Judge Wants Answers After Jan. 6 Defendant Recants Guilt

Thomas Adams Jr. admits actions in court, then says he has no regrets
By Bob Cronin,  Newser Staff
Posted Feb 3, 2023 5:10 PM CST
Judge Wants Answers After Jan. 6 Defendant Recants Guilt
Smoke fills the walkway outside the Senate chamber on Jan. 6, 2021, as supporters of President Donald Trump are confronted by US Capitol Police officers.   (AP Photo/Manuel Balce Ceneta, File)

After being convicted Tuesday of participating in the Jan. 6 attack on the Capitol, Thomas Adams Jr. rethought the remorse he'd expressed in court. "I wouldn't change anything I did," he told the State Journal-Register on Wednesday. Under oath in court, Adams had acknowledged walking into the Capitol and strolling through the Senate chamber, unauthorized. He said he was ready to occupy the building for days. For that, he was convicted of two felonies: obstructing an official proceeding and aiding and abetting others in committing obstruction of an official proceeding. US District Judge Amit Mehta, who allowed Adams to be free while awaiting sentencing, has questions about that interview.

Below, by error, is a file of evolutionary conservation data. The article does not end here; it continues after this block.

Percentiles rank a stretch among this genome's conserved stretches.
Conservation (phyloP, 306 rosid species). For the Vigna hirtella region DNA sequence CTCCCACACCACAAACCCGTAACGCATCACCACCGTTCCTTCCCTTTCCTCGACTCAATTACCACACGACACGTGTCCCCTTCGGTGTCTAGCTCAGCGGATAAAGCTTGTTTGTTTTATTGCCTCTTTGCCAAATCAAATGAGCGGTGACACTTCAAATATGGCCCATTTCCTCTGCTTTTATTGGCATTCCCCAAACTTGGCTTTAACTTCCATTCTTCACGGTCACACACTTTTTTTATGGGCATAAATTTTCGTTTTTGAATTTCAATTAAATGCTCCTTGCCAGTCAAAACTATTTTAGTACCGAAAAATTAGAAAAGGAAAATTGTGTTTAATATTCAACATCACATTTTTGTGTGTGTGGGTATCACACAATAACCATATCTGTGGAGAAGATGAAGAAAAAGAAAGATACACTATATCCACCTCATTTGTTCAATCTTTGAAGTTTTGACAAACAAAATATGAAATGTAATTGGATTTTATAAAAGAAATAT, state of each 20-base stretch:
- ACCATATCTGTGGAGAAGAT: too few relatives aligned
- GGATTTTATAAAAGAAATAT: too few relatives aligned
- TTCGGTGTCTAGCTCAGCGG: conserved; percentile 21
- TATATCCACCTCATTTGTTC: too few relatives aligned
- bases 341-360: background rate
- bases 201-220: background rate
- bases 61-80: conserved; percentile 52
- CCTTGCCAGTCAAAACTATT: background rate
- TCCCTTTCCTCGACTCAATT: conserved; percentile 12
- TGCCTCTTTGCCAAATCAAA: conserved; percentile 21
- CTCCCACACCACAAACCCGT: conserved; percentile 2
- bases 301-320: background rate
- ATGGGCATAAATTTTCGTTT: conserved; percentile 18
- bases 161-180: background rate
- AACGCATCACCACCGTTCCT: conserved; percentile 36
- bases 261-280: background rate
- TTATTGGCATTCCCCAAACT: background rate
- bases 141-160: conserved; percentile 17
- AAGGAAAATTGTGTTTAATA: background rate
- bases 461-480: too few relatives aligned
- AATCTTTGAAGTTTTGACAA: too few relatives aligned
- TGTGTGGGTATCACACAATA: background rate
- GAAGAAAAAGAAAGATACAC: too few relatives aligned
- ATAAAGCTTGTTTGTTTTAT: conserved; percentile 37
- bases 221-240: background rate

The convictions came in a "stipulated" bench trial, a brief proceeding in which everyone agrees on the facts and the court decides whether they add up to a conviction. On Friday, Mehta gave both sides a week to explain why the convictions shouldn't be vacated—meaning Adams' case wouldn't be resolved after all. The judge attached a copy of the interview to his order. Courts dislike accepting insincere guilty pleas, per Politico, and judges handling Jan. 6 cases especially have been irked by defendants sounding contrite in court and not outside court. That's what Adams seemed to do this week. "I still to this day, even though I had to admit guilt, don't feel like I did what the charge is," he told the Journal-Register. (More Capitol riot stories.)

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